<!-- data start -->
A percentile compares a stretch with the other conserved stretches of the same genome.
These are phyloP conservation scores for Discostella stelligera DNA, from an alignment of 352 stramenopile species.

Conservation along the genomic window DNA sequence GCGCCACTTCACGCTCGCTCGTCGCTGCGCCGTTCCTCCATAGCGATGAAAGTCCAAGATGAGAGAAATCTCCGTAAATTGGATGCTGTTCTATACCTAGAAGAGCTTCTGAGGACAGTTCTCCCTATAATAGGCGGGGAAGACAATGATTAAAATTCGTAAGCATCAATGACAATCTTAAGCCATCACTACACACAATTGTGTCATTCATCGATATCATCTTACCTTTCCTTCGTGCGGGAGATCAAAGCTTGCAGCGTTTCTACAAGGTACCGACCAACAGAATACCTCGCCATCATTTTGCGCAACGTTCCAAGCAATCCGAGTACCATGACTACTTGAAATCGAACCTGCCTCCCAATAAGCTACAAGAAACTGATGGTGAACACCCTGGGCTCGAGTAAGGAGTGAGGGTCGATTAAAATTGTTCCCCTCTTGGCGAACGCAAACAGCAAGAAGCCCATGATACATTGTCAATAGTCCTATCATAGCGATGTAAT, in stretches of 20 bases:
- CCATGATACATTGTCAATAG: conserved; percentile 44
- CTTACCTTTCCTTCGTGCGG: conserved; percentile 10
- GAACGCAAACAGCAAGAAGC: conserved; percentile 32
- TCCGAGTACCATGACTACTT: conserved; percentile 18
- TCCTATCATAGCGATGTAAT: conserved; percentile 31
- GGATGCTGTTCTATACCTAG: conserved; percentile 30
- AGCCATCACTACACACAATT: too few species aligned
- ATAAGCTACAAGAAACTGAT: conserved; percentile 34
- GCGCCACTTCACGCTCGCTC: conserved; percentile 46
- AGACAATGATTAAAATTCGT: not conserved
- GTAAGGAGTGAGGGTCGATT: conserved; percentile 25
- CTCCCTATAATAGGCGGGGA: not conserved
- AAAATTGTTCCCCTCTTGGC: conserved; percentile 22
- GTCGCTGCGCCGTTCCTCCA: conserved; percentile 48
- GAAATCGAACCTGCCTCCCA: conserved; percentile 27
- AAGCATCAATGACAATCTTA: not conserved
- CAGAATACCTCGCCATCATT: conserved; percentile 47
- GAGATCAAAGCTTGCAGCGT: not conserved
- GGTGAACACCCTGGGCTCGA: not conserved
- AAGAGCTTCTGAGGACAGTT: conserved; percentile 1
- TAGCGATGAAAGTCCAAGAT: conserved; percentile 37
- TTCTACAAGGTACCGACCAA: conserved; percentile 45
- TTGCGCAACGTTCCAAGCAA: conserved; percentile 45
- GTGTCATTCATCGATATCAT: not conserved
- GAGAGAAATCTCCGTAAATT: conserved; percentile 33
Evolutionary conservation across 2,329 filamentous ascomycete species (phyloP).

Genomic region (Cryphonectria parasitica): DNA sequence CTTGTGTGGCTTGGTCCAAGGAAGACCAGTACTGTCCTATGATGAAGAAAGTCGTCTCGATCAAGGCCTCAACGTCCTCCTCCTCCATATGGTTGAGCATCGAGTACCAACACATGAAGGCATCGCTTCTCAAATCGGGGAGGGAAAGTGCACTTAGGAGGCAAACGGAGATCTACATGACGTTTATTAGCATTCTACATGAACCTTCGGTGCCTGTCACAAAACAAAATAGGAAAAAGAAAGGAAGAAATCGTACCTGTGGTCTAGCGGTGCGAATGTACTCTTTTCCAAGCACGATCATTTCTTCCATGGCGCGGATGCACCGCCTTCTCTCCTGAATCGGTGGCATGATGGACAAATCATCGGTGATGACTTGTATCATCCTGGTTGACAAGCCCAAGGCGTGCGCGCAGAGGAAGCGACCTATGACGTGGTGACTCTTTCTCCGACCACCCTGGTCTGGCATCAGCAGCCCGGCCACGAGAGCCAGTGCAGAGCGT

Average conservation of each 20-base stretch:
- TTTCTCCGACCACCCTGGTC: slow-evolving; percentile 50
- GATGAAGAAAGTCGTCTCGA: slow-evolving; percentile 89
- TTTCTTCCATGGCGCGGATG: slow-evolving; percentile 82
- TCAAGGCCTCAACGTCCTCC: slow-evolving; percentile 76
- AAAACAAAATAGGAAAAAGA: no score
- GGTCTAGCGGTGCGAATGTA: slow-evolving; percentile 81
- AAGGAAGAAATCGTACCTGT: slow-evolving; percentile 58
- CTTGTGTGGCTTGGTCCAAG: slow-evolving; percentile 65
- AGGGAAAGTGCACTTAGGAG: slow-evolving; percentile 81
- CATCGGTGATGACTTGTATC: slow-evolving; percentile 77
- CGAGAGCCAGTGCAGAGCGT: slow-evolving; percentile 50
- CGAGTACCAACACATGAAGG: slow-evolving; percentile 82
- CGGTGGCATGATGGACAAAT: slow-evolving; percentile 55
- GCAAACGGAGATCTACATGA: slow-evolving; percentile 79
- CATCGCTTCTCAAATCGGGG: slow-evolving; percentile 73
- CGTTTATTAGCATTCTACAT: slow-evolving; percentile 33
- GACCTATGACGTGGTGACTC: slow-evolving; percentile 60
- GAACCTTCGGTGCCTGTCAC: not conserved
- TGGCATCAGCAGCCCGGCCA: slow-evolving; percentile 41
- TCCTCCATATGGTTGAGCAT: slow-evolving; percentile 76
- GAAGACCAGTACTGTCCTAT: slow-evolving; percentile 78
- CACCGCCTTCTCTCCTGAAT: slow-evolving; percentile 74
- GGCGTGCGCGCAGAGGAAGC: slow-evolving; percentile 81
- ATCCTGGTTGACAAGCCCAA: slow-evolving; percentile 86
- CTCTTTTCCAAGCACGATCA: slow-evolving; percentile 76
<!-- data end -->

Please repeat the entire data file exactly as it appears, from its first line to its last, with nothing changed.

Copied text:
A percentile compares a stretch with the other conserved stretches of the same genome.
These are phyloP conservation scores for Discostella stelligera DNA, from an alignment of 352 stramenopile species.

Conservation along the genomic window DNA sequence GCGCCACTTCACGCTCGCTCGTCGCTGCGCCGTTCCTCCATAGCGATGAAAGTCCAAGATGAGAGAAATCTCCGTAAATTGGATGCTGTTCTATACCTAGAAGAGCTTCTGAGGACAGTTCTCCCTATAATAGGCGGGGAAGACAATGATTAAAATTCGTAAGCATCAATGACAATCTTAAGCCATCACTACACACAATTGTGTCATTCATCGATATCATCTTACCTTTCCTTCGTGCGGGAGATCAAAGCTTGCAGCGTTTCTACAAGGTACCGACCAACAGAATACCTCGCCATCATTTTGCGCAACGTTCCAAGCAATCCGAGTACCATGACTACTTGAAATCGAACCTGCCTCCCAATAAGCTACAAGAAACTGATGGTGAACACCCTGGGCTCGAGTAAGGAGTGAGGGTCGATTAAAATTGTTCCCCTCTTGGCGAACGCAAACAGCAAGAAGCCCATGATACATTGTCAATAGTCCTATCATAGCGATGTAAT, in stretches of 20 bases:
- CCATGATACATTGTCAATAG: conserved; percentile 44
- CTTACCTTTCCTTCGTGCGG: conserved; percentile 10
- GAACGCAAACAGCAAGAAGC: conserved; percentile 32
- TCCGAGTACCATGACTACTT: conserved; percentile 18
- TCCTATCATAGCGATGTAAT: conserved; percentile 31
- GGATGCTGTTCTATACCTAG: conserved; percentile 30
- AGCCATCACTACACACAATT: too few species aligned
- ATAAGCTACAAGAAACTGAT: conserved; percentile 34
- GCGCCACTTCACGCTCGCTC: conserved; percentile 46
- AGACAATGATTAAAATTCGT: not conserved
- GTAAGGAGTGAGGGTCGATT: conserved; percentile 25
- CTCCCTATAATAGGCGGGGA: not conserved
- AAAATTGTTCCCCTCTTGGC: conserved; percentile 22
- GTCGCTGCGCCGTTCCTCCA: conserved; percentile 48
- GAAATCGAACCTGCCTCCCA: conserved; percentile 27
- AAGCATCAATGACAATCTTA: not conserved
- CAGAATACCTCGCCATCATT: conserved; percentile 47
- GAGATCAAAGCTTGCAGCGT: not conserved
- GGTGAACACCCTGGGCTCGA: not conserved
- AAGAGCTTCTGAGGACAGTT: conserved; percentile 1
- TAGCGATGAAAGTCCAAGAT: conserved; percentile 37
- TTCTACAAGGTACCGACCAA: conserved; percentile 45
- TTGCGCAACGTTCCAAGCAA: conserved; percentile 45
- GTGTCATTCATCGATATCAT: not conserved
- GAGAGAAATCTCCGTAAATT: conserved; percentile 33
Evolutionary conservation across 2,329 filamentous ascomycete species (phyloP).

Genomic region (Cryphonectria parasitica): DNA sequence CTTGTGTGGCTTGGTCCAAGGAAGACCAGTACTGTCCTATGATGAAGAAAGTCGTCTCGATCAAGGCCTCAACGTCCTCCTCCTCCATATGGTTGAGCATCGAGTACCAACACATGAAGGCATCGCTTCTCAAATCGGGGAGGGAAAGTGCACTTAGGAGGCAAACGGAGATCTACATGACGTTTATTAGCATTCTACATGAACCTTCGGTGCCTGTCACAAAACAAAATAGGAAAAAGAAAGGAAGAAATCGTACCTGTGGTCTAGCGGTGCGAATGTACTCTTTTCCAAGCACGATCATTTCTTCCATGGCGCGGATGCACCGCCTTCTCTCCTGAATCGGTGGCATGATGGACAAATCATCGGTGATGACTTGTATCATCCTGGTTGACAAGCCCAAGGCGTGCGCGCAGAGGAAGCGACCTATGACGTGGTGACTCTTTCTCCGACCACCCTGGTCTGGCATCAGCAGCCCGGCCACGAGAGCCAGTGCAGAGCGT

Average conservation of each 20-base stretch:
- TTTCTCCGACCACCCTGGTC: slow-evolving; percentile 50
- GATGAAGAAAGTCGTCTCGA: slow-evolving; percentile 89
- TTTCTTCCATGGCGCGGATG: slow-evolving; percentile 82
- TCAAGGCCTCAACGTCCTCC: slow-evolving; percentile 76
- AAAACAAAATAGGAAAAAGA: no score
- GGTCTAGCGGTGCGAATGTA: slow-evolving; percentile 81
- AAGGAAGAAATCGTACCTGT: slow-evolving; percentile 58
- CTTGTGTGGCTTGGTCCAAG: slow-evolving; percentile 65
- AGGGAAAGTGCACTTAGGAG: slow-evolving; percentile 81
- CATCGGTGATGACTTGTATC: slow-evolving; percentile 77
- CGAGAGCCAGTGCAGAGCGT: slow-evolving; percentile 50
- CGAGTACCAACACATGAAGG: slow-evolving; percentile 82
- CGGTGGCATGATGGACAAAT: slow-evolving; percentile 55
- GCAAACGGAGATCTACATGA: slow-evolving; percentile 79
- CATCGCTTCTCAAATCGGGG: slow-evolving; percentile 73
- CGTTTATTAGCATTCTACAT: slow-evolving; percentile 33
- GACCTATGACGTGGTGACTC: slow-evolving; percentile 60
- GAACCTTCGGTGCCTGTCAC: not conserved
- TGGCATCAGCAGCCCGGCCA: slow-evolving; percentile 41
- TCCTCCATATGGTTGAGCAT: slow-evolving; percentile 76
- GAAGACCAGTACTGTCCTAT: slow-evolving; percentile 78
- CACCGCCTTCTCTCCTGAAT: slow-evolving; percentile 74
- GGCGTGCGCGCAGAGGAAGC: slow-evolving; percentile 81
- ATCCTGGTTGACAAGCCCAA: slow-evolving; percentile 86
- CTCTTTTCCAAGCACGATCA: slow-evolving; percentile 76